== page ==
William A. Lloyd
William A. Lloyd, well known throughout the lake region as a skillful machinist and marine engineer, is superintendent of the machinery department of the Ashtabula Harbor Ship Chandlery Company. He removed to Ashtabula in the spring of 1897 from Cleveland.
Mr. Lloyd was born on April 2, 1853, in Morpeth, Kent county, Ontario, and is the son of William and Margaret (Currie) Lloyd. His father was born in Brecknockshire, South Wales, and came to America about the year 1840, locating on Lake Ontario. He followed the trade of millwright, erecting mills on the Isle of Tonty and at St. Thomas. It was Mr. Lloyd, Sr., who transported by team the first load of rails used in the construction of the Great Western railroad, from Port Stanley to London, Ontario. At the close of this contract he opened a machine shop and foundry at Morpeth, later removing to Chatham, where he entered the employ of Hislop & Ronald as millwright and foreman of the pattern shop. He died in 1887. The mother or our subject was born near Picton, Ontario, of an estimable family, and preceded her husband to the realm of death, passing away in 1860.
William A. Lloyd attended the Canadian schools at Morpeth and at Chatham, and acquired the education peculiar to the youth of the period, after which he worked as carriage painter one year at Chatham. In 1866 he entered the employ of Hislop & Roland to learn the machinist's trade, remaining with that firm three years, his duties at times taking him on shipboard, the steamer Tecumseh being the first boat on which he sailed. For two years after he finished his time as apprentice he worked at the trade in St. Catharines, Dundas and other Canadian towns. In the spring of 1870 he obtained the position of chief engineer on the steamer Manitoba, where he remained until fall, and the next season he was appointed chief engineer of the side-wheel passenger steamer Alice P. Stewart, fitted with a beam-condensing engine. He closed the season as chief engineer of the side-wheel passenger steamer Alexander, she having a high-pressure engine. In the winter of 1872 Mr. Lloyd stopped ashore and worked at his trade at Detroit, Windsor, Port Huron and Sarnia until 1877, when he took the berth of engineer on his father's tug, Hero, plying on the Sydenham river. That winter the Hero was sold, rebuilt and her name changed to Henry Smith. Through some default in the payment of the purchase money she reverted to the original owner, and finally passed into the hands of our subject. In 1878 he leased her to other parties, and the next year assumed command and sailed her as master until August, when he sold her to a Mr. Miller, of Detroit, and that fall went to Cleveland and worked in the Cayahoga Furnace. During the two years that he remained there he took out American engineer's license, which was granted by Thomas Fitzpatrick, local inspector. In the spring of 1882 he shipped as second engineer on the steamer Robert Wallace, serving two years with Edward Prince and F. Kirby, respectively. In the spring of 1884 Mr. Lloyd brought out new the iron steamer William Chisholm, the second iron steamer built in Cleveland. That fall he laid her up in Chicago, and upon return to Cleveland entered the employ of the Globe Iron Works as foreman of the erecting shop, where he remained until the winter of 1889. During this period he built the engine of the steamer Cambria, the first triple expansion on the lakes, and all other engines under construction by that firm up to the time mentioned above.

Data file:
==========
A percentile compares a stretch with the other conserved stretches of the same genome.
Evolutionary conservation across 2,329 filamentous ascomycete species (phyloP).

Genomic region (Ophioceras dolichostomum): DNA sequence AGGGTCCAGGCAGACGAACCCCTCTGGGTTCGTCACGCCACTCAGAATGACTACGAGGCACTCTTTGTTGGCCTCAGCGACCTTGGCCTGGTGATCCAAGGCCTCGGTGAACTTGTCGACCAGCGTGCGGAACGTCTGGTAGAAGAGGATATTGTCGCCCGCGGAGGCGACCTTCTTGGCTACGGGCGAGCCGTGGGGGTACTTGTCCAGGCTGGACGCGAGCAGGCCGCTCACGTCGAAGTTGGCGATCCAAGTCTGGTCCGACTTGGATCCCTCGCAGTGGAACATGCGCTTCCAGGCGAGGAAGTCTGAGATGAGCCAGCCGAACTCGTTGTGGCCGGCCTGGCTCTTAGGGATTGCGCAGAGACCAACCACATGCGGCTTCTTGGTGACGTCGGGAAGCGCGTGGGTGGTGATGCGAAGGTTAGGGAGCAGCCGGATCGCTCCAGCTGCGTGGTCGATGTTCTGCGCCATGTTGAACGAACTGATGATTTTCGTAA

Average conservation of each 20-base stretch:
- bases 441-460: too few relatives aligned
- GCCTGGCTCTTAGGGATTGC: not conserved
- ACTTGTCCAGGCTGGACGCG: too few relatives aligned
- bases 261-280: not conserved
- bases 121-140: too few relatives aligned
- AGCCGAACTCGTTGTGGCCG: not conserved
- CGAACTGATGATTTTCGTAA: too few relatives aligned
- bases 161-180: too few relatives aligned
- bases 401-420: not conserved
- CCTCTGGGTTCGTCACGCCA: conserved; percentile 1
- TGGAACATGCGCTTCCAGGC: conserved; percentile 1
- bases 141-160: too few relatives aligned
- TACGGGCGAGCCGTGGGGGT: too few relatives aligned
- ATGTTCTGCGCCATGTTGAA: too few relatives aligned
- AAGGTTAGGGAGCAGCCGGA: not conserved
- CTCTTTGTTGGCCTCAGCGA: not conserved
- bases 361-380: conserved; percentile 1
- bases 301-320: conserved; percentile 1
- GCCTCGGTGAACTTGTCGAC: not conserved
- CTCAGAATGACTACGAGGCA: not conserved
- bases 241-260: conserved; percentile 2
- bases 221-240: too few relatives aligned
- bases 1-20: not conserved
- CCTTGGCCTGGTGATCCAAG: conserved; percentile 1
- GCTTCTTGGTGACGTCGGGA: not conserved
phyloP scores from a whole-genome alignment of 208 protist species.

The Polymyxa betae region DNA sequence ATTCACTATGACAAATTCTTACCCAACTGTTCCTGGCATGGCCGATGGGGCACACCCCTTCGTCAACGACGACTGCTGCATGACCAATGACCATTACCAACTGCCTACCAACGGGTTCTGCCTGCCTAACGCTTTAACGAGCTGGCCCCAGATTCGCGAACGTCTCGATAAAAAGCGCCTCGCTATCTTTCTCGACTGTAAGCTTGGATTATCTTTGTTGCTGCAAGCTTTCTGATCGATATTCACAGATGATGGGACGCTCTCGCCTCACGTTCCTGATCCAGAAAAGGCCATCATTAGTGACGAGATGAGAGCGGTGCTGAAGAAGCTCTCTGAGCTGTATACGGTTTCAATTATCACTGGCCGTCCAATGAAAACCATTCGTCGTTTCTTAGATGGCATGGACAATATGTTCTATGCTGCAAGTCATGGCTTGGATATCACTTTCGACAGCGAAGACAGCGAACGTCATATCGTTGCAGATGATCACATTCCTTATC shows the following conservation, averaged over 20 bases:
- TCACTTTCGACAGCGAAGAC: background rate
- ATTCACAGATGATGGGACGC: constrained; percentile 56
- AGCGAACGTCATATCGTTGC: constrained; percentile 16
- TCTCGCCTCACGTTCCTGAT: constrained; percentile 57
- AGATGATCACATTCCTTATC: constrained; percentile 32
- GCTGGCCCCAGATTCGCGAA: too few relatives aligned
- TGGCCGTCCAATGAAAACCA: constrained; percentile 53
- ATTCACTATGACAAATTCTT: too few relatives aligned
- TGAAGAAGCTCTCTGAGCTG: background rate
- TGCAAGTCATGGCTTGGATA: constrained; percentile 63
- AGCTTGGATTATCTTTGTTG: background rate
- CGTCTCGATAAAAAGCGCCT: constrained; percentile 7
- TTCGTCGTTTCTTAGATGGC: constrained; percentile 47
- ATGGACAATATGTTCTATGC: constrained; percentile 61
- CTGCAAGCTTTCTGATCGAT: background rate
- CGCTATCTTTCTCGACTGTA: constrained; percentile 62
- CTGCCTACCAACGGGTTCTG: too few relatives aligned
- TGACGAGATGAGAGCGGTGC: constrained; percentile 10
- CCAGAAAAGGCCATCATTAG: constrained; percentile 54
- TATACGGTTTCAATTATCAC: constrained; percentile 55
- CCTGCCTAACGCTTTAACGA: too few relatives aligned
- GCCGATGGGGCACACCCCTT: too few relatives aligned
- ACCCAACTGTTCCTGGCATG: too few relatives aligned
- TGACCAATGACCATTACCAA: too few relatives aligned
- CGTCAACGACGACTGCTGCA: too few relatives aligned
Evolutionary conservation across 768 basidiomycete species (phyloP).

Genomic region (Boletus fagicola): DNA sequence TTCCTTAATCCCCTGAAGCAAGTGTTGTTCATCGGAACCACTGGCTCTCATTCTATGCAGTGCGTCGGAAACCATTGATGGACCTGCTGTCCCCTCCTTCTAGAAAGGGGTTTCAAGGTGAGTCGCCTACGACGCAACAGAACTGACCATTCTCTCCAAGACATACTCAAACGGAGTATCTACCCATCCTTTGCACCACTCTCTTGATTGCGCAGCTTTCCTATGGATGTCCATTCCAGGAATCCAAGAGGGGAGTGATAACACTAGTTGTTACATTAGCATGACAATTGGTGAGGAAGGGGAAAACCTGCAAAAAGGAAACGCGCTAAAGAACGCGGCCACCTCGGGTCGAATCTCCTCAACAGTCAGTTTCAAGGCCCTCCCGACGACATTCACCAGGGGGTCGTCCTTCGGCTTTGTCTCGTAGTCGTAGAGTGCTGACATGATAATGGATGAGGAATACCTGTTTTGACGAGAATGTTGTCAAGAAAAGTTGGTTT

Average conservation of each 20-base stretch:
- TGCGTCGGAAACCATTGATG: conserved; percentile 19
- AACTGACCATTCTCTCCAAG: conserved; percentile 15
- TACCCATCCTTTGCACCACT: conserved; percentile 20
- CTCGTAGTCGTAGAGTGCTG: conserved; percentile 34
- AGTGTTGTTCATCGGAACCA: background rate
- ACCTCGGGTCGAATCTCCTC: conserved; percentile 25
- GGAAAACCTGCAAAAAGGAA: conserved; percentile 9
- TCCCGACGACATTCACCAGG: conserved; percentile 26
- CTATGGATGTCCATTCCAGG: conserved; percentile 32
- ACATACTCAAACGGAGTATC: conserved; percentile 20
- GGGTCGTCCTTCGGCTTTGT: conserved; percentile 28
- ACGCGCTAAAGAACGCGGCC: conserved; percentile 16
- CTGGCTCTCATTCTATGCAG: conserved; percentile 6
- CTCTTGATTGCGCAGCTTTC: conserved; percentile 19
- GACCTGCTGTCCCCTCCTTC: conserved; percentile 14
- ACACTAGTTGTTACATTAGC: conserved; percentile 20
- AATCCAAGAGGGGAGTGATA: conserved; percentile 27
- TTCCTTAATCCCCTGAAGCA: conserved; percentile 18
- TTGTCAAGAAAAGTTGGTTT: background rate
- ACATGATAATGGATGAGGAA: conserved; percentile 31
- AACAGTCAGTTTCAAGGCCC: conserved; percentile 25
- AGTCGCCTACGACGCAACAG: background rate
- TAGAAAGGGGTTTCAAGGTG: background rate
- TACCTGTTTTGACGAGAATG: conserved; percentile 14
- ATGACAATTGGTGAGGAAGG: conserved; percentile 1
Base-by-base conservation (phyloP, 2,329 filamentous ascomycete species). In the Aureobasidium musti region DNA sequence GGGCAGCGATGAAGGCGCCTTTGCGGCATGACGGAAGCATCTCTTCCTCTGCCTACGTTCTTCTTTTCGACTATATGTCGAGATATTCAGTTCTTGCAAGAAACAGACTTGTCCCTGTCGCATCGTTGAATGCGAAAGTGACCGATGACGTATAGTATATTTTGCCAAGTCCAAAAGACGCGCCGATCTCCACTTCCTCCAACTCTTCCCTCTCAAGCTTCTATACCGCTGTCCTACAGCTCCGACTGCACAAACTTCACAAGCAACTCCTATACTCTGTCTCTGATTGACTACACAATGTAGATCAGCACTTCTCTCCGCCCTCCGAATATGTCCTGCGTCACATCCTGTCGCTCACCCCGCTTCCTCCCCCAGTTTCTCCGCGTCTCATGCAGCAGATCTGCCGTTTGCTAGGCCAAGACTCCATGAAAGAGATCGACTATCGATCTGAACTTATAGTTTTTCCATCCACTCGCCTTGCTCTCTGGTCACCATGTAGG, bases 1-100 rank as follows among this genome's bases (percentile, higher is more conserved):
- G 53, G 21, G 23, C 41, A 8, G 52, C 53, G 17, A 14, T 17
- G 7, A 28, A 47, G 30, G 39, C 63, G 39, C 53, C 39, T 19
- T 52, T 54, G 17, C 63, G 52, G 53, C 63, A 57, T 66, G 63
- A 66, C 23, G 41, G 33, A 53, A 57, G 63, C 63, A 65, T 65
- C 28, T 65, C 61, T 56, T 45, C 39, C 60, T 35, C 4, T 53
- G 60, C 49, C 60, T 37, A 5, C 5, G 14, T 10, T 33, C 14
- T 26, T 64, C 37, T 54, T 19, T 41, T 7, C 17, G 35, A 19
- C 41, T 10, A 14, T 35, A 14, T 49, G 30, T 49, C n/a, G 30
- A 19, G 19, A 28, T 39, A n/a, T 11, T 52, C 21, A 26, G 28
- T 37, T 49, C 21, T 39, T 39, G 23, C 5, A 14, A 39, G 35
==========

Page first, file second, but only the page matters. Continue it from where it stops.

In 1890 he started business on his own account, designating his works the Continental Machine Company, and continued to do general marine repair work, also manufacturing deck hoists, shears, marine engines, etc., until the fall of 1893. On account of the financial stringency that year, he discontinued business and entered the employ of the Union Casualty Insurance Company, as inspector of boilers and machinery, afterward entering the employ of the Cleveland Ship Building Company. In the spring of 1895 he was appointed chief engineer of the steamer Specular, on which boat he remained until September, when he again returned to the Cleveland Shipbuilding Company, and was employed in putting in engines and machinery in the steamers Maricopa and George N. Orr, then under construction at Chicago. He then returned to Cleveland and engaged in setting up machinery and blowing engines for the company until March, 1897, when he removed to Ashtabula to take charge of the machinery department of the Harbor Ship Chandelry Company.
In 1891, Mr. Lloyd was united by marriage to Miss Marietta, daughter of Robert and Martha Thompson, of Cleveland. Three children have been born to this union: Pearl A., Mark A. and Harold F. The family residence is at No. 27 Hubbard street, Ashtabula, Ohio.
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This version of Volume II is based, with permission, on the work of the great volunteers at the Marine Captains Biographies site. To them goes the credit for reorganizing the content into some coherent order. The biographies in the original volume are in essentially random order.
Some of the transcription work was also done by Brendon Baillod, who maintains an excellent guide to Great Lakes Shipwreck Research.